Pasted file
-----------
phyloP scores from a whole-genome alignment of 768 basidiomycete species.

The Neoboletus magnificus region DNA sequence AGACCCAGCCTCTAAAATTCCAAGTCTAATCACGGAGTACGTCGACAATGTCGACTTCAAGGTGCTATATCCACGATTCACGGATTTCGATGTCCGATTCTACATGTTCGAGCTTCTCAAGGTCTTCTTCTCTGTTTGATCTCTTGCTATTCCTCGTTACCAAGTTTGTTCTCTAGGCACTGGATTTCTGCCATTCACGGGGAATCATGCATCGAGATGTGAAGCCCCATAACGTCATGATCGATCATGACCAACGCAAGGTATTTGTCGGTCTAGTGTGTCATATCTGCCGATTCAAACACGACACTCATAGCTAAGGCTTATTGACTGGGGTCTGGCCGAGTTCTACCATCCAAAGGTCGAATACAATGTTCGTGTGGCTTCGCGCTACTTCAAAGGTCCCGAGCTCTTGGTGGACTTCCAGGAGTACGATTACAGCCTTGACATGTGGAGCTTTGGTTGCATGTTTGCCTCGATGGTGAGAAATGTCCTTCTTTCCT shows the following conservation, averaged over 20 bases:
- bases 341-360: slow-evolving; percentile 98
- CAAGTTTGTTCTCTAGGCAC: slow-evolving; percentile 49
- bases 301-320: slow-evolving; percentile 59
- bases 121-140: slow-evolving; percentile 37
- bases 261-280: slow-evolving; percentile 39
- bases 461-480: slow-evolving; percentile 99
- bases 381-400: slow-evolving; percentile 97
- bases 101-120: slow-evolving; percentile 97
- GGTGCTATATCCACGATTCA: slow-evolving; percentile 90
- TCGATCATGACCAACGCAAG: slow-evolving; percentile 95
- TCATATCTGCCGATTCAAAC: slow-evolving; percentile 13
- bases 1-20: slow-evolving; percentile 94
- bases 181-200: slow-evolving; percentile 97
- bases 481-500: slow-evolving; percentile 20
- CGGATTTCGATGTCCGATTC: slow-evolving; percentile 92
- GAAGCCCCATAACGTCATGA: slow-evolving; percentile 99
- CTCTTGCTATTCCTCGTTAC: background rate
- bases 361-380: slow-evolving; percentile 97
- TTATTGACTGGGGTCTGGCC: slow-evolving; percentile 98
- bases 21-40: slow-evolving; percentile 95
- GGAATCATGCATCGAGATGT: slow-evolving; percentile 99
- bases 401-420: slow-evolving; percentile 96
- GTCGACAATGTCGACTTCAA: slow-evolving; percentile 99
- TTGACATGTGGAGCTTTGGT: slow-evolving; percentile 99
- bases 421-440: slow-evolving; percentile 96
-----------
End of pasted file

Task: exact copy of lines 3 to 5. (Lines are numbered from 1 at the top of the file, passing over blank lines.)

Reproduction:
- bases 341-360: slow-evolving; percentile 98
- CAAGTTTGTTCTCTAGGCAC: slow-evolving; percentile 49
- bases 301-320: slow-evolving; percentile 59